Traffic increases to the company website can be caused by a multitude of things, including:
- Increased brand awareness
- Increased product/service demand
- Sales promotions/non-SEO marketing campaigns
- Competitive changes (e.g., a competitor going out of business)
- SEO campaigns
A well-executed SEO campaign should increase the increase of traffic from any of the aforementioned causes. This is why it is a mistake to think of SEO as a standalone marketing activity — SEO is also a marketing magnifier, enabling your website to cash in big on any positive market development.
Seasonality: Know Your Numbers
In order to gauge SEO’s impact on seasonal traffic increases, you’ll need to consider historical trends in your business, year over year. Typical trends to monitor include:
- Unique visits
- Unit sales
- Validated sales leads
For example, if website traffic spiked 5-7 percent in December over a three-year period, and this year increased 15 percent, the question becomes: What accounts for the change?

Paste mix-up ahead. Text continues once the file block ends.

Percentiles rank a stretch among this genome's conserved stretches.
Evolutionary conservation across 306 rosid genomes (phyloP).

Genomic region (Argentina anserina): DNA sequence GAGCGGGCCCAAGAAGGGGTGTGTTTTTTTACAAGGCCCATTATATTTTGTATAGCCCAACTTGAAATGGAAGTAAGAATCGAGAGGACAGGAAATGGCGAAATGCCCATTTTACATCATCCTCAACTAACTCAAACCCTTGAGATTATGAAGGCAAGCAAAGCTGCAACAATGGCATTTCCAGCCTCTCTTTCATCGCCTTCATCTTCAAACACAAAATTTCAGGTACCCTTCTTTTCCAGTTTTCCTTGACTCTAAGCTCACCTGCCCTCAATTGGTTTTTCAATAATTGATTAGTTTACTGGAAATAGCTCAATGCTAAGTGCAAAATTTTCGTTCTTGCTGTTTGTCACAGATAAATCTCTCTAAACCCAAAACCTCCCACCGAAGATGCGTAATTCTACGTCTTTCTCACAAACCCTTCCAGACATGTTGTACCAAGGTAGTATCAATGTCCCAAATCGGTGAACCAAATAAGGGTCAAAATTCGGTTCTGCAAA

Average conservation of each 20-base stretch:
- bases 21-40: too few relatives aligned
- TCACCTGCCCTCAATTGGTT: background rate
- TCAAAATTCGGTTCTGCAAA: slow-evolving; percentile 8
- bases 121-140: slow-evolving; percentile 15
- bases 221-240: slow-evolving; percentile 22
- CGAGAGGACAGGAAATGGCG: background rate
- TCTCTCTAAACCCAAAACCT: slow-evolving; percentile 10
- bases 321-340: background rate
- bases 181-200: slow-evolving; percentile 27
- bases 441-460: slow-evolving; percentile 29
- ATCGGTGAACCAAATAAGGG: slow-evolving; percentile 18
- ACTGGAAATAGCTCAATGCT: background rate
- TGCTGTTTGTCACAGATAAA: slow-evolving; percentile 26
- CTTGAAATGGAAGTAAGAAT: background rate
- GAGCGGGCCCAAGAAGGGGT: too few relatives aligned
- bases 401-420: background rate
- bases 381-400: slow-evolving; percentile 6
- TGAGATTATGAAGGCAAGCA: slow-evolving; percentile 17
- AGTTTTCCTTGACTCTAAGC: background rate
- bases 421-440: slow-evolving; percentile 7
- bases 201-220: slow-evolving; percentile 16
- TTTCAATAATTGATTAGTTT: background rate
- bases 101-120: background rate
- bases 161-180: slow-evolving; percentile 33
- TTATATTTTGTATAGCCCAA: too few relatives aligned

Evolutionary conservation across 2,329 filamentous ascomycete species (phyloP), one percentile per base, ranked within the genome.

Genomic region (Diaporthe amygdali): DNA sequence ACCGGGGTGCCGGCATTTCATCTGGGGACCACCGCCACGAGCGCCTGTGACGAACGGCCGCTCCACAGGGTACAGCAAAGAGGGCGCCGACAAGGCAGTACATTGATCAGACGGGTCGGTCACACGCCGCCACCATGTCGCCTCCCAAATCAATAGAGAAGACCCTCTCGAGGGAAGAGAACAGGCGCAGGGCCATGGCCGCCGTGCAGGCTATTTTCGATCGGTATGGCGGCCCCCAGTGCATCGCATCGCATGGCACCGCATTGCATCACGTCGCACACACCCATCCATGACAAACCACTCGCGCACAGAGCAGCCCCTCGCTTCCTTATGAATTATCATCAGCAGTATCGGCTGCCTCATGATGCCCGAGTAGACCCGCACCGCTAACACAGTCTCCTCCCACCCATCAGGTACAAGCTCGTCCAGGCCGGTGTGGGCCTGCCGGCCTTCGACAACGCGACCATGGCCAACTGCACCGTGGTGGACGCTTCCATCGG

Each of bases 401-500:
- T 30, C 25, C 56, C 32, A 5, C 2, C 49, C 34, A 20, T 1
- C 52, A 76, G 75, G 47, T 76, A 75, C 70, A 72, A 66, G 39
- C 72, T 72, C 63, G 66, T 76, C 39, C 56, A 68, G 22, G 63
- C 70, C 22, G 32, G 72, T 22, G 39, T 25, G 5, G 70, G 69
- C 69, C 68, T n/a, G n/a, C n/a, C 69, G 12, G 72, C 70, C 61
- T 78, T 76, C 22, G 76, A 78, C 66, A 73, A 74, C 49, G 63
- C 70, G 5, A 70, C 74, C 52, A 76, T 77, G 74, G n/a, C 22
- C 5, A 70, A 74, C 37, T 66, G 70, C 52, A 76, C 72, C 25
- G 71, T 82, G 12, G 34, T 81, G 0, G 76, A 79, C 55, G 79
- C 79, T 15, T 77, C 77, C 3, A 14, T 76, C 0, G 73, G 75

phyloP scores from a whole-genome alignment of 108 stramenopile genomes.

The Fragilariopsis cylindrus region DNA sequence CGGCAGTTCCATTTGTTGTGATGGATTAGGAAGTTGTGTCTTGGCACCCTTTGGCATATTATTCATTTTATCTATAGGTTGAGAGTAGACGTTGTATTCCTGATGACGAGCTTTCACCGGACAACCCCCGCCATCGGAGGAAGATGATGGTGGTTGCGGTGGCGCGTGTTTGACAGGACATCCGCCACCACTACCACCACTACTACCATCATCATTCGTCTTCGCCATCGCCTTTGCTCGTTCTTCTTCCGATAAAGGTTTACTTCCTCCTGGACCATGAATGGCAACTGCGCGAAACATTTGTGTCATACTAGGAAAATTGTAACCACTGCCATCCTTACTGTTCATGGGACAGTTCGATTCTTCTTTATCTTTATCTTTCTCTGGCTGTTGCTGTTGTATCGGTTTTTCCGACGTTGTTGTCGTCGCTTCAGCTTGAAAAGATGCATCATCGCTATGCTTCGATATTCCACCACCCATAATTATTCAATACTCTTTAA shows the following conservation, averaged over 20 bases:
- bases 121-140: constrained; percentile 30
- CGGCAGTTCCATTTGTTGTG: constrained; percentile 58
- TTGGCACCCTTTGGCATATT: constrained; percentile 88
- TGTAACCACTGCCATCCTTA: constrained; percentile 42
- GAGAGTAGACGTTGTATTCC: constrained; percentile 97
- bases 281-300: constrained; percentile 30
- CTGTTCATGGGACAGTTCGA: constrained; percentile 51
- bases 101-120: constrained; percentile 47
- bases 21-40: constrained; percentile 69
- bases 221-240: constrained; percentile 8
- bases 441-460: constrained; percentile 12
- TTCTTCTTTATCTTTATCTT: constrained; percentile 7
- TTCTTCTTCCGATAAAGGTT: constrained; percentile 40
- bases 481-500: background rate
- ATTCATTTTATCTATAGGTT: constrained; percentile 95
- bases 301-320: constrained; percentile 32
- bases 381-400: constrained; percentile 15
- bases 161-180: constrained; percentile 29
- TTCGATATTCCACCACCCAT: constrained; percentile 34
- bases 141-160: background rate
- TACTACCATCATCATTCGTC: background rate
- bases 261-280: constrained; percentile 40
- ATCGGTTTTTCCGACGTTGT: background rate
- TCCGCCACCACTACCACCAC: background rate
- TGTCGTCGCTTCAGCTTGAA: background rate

A process of elimination methodology is one way to approach the question. If the additional traffic cannot be accounted for as a result of increased brand awareness, increased demand, sales promotions or competitive changes, then SEO is likely to have caused or greatly contributed to the increase in the increase.
The better you are able to track your marketing efforts, the better you can judge the impact of SEO on seasonal traffic variances:
- Do you have a way to track brand awareness?
- Do you have a way to track or monitor demand?
- Do you have granular tracking in place for all sales promotions and marketing campaigns?
The more accurate data you have on these questions, the less your website traffic analysis will rely on anecdotal information and “feel.”
There’s nothing wrong with anecdotal information and feel, per se, but they can lead to erroneous conclusions when evaluating marketing campaign performance.
For example, a “blowout” December sale could have received enormous attention internally and resulted in a few gigantic anecdotal successes. But if the company had no way of measuring website traffic attributable to the sale, it can be sure only of a correlation between the two events, not whether the sale caused the traffic increase.
Enthusiasm for sales and marketing activities is healthy — just be careful not to let it cloud your interpretation of results.